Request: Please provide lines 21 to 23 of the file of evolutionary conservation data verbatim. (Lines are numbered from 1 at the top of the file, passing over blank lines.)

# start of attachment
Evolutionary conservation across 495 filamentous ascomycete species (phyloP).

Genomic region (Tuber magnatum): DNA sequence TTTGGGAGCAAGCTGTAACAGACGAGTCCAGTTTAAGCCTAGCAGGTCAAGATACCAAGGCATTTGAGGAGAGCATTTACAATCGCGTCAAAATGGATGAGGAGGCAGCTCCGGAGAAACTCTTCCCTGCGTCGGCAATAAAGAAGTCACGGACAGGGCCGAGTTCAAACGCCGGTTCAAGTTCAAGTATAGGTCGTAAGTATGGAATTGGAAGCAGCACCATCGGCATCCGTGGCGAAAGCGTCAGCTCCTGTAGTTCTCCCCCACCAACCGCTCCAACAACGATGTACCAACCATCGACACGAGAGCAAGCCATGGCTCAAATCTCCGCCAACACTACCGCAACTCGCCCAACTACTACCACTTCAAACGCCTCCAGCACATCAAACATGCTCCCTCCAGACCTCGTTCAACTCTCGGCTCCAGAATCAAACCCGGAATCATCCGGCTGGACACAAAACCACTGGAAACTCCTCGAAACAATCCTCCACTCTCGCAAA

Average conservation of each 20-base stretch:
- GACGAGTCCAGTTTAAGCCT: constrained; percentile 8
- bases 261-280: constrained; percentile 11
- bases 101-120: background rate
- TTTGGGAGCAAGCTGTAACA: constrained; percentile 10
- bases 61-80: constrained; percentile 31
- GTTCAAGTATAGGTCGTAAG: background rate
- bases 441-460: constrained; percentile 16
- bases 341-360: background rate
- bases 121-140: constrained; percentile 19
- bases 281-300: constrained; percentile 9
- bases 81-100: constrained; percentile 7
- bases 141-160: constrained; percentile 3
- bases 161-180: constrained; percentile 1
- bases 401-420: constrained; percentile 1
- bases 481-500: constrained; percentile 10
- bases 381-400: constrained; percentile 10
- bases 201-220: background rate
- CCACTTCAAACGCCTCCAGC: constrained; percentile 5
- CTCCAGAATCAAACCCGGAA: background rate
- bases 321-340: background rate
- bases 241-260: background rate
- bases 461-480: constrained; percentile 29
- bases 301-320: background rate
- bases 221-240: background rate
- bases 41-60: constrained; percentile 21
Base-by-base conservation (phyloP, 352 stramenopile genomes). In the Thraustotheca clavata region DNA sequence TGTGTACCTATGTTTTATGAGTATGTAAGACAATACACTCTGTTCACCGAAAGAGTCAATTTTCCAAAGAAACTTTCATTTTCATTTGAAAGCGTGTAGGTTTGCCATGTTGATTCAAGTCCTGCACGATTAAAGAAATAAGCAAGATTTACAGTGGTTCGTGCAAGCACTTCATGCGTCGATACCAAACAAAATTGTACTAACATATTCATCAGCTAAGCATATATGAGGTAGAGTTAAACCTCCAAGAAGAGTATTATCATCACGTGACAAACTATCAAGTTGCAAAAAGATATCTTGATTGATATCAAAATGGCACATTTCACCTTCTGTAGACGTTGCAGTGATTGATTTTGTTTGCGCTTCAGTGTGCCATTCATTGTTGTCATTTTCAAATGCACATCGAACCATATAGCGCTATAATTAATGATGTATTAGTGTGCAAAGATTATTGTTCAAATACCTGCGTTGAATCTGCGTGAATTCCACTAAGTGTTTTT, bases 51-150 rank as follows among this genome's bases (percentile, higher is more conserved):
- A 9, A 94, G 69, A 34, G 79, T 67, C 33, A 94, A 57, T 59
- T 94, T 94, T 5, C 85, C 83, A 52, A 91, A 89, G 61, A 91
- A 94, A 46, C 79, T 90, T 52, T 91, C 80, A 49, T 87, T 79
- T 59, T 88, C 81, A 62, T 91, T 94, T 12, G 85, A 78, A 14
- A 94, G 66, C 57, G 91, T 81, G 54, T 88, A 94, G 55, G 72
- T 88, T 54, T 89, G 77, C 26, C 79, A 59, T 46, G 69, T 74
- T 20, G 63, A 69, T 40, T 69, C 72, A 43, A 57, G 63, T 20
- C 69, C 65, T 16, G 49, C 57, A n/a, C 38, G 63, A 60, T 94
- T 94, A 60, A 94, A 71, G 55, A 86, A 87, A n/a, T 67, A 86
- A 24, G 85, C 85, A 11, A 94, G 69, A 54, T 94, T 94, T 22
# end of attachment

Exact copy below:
- CCACTTCAAACGCCTCCAGC: constrained; percentile 5
- CTCCAGAATCAAACCCGGAA: background rate
- bases 321-340: background rate